By Chuck Densinger, firstname.lastname@example.org & Mason Thelen email@example.com
Question: Which computer system can provide retailers with unprecedented insight into how to serve their customers better?
It may sound like science fiction, but it is very real. Fresh off its victory on Jeopardy!, the IBM Watson system is quickly moving out of the world of games. The first application of the technology will be in healthcare, where Watson’s ability to analyze the meaning and context of human language and quickly process information to find precise answers will help physicians and nurses unlock important knowledge buried within huge volumes of information. It will offer answers they may not have considered to help validate their own ideas or hypotheses.
But merchants watching the “Jeopardy!” match have already started thinking about ways that Watson could address some of the most vexing problems in retailing today.
For example, the typical large retailer has many customers who regularly shop the store, website, mobile application or catalog. But still, the retailer doesn’t really know these customers or even have a basic understanding of their individual needs, tastes or what they might want to buy next. We’ve all had the experience of feeling like a stranger in a store where we spend a lot of money. This has consequences for everything from the store’s revenue to its brand.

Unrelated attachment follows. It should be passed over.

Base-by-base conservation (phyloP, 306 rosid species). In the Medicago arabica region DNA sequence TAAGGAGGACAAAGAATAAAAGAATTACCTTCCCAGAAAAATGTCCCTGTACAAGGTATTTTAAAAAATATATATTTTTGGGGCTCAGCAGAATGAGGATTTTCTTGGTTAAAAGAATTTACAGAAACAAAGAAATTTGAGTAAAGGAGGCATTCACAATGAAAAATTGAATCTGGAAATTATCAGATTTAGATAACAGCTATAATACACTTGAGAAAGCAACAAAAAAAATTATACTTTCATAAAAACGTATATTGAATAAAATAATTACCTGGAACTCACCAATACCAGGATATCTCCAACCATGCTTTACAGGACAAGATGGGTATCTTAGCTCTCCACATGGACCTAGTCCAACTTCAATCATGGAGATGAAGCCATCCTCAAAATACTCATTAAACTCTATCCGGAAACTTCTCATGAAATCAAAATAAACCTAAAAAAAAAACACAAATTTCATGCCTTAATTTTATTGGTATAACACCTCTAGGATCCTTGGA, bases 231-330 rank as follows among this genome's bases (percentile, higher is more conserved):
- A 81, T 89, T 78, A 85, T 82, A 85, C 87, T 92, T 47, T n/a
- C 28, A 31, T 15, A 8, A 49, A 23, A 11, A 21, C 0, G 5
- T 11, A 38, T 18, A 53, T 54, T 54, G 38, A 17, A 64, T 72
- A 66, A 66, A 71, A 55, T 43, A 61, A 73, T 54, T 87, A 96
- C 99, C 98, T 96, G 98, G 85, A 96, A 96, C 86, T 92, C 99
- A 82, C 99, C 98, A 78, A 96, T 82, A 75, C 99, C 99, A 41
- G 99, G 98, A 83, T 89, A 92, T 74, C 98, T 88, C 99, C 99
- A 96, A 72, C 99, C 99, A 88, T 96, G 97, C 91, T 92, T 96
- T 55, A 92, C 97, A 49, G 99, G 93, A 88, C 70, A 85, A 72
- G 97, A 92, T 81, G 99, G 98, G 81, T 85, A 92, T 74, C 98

Watson technology could be integrated into a retailer’s core systems, including databases, CRM, inventory and order management plus all customer interaction points. The system’s analytical capability could enable businesses to ask a virtually unlimited series of questions, instantaneously, about individual customers. Such as: “When should we next contact John Smith? What should this look and sound like? Through what mediums should he be contacted?” Watson could analyze all the data available in to the retailer on that customer — purchases (and returns), favorite brands, online habits (if he identifies himself), and the type of customer he is (for example, a loyal customer … or only shops sales … or prefers shopping the web rather than the store).
Chuck Densinger and Mason Thelen help lead the Advanced Customer Analytics practice in IBM’s Global Business Services unit. Densinger can be reached at firstname.lastname@example.org. Thelen can be reached at email@example.com.